TOKYO (Reuters) - Finance Minister P. Chidambaram suggested on Tuesday that the government is unlikely to raise the import tax on gold further to avoid gold smuggling and would instead introduce inflation-indexed instruments to help curb a record current account deficit.
In January India raised the import tax on gold to 6 percent to curb purchases.
Its passion for gold, seen by many as a hedge against high inflation, has led to a rise in its current account deficit, which reached an all-time high of 6.7 percent of gross domestic product in the December quarter.
"We did raise tariffs from 4 percent to 6 percent, but there are limits to which tariffs can be raised on gold, because if you raise tariffs prohibitively, gold smuggling will increase," Chidambaram told Reuters in an interview.
India vies with China as the top global consumer of gold, and with nearly all demand covered by imports, the country's purchases are a major factor in global prices.
"Creating inflation-hedged financial instruments is a way out to reduce dependence on imports of gold. RBI and the government are working on inflation-proof, inflation-indexed instruments," he said.
The Indian economy, mired by the global slowdown and stubbornly high inflation, probably grew around 5 percent in the business year ended on March 31, the slowest pace in a decade.
As a part of a government drive to avert this trend, Chidambaram is planning a series of meetings after his return to India with stakeholders to speed up stalled investment projects.
India has a clogged pipeline of large industrial and infrastructure projects making businesses unable or unwilling to invest. Reducing bottlenecks is a short-term measure that will help boost growth, said Chidambaram.
"Banks have agreed to lend to 215 projects where the investment is very large amount. We'll bring the bankers and project developers together, identify the blocks and try to remove the blocks," Chidambaram said adding he expected to "make very quick progress in the next weeks and months."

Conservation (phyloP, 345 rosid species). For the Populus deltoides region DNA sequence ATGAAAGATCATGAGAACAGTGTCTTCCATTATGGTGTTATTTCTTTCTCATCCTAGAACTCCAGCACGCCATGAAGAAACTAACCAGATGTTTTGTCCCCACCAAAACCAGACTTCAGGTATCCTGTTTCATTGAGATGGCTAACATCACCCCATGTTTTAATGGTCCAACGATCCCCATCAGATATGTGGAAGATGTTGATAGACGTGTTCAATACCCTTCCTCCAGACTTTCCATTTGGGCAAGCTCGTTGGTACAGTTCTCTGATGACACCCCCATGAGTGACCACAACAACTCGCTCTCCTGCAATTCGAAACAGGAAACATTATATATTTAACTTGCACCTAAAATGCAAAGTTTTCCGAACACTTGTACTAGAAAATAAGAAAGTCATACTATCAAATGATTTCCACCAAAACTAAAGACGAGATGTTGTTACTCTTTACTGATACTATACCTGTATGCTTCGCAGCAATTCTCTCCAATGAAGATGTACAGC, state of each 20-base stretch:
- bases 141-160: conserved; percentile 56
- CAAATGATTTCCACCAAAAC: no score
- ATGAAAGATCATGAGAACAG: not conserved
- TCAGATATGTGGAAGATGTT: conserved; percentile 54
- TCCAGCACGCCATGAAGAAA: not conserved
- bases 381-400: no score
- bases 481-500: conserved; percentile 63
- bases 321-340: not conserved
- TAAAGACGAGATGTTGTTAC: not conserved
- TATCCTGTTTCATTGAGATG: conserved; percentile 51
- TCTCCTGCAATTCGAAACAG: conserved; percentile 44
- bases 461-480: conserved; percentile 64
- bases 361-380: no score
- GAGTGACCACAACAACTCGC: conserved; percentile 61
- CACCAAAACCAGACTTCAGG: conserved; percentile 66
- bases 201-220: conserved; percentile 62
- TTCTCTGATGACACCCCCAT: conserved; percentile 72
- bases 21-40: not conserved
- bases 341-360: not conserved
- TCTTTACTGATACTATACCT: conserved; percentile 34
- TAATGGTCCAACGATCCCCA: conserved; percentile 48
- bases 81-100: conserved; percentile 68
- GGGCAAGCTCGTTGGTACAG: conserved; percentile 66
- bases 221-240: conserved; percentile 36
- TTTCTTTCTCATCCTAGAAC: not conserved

The minister, who is in Tokyo to promote India as investment destination, has already met Prime Minister Shinzo Abe and has lined up meetings with Japan's largest business lobby Keidanren, portfolio investors and key government ministers.
The Harvard-educated former lawyer also said that the government will reform foreign investment caps to attract more investment to help tackle its large current account deficit. His government wants to open up the insurance and pension sectors.
"I think there's a reasonable chance that parliament will go along with my proposal. If we raise the insurance cap from 26 percent to 49 percent, automatically, the pension cap would be raised from 26 percent to 49 percent," he said.
The government is continuing negotiations on the issue. In March, the regional Samajwadi Party (SP), said it will keep supporting the Congress Party-led government, after a key ally withdrew from the coalition, but said it would oppose plans to open up the insurance and pension sectors to foreign investors.
India's financial account, which includes foreign direct investment, portfolio investment and overseas borrowing by Indian companies, showed a surplus of $31.1 billion in the December quarter for the fiscal year ended March 31.
"We have to look at each cap, ask ourselves does it serve any purpose, if there's a purpose, we'll continue with the cap, if there's no purpose the cap should either be relaxed or removed."
Reporting by Antoni Slodkowski; Editing by Kim Coghill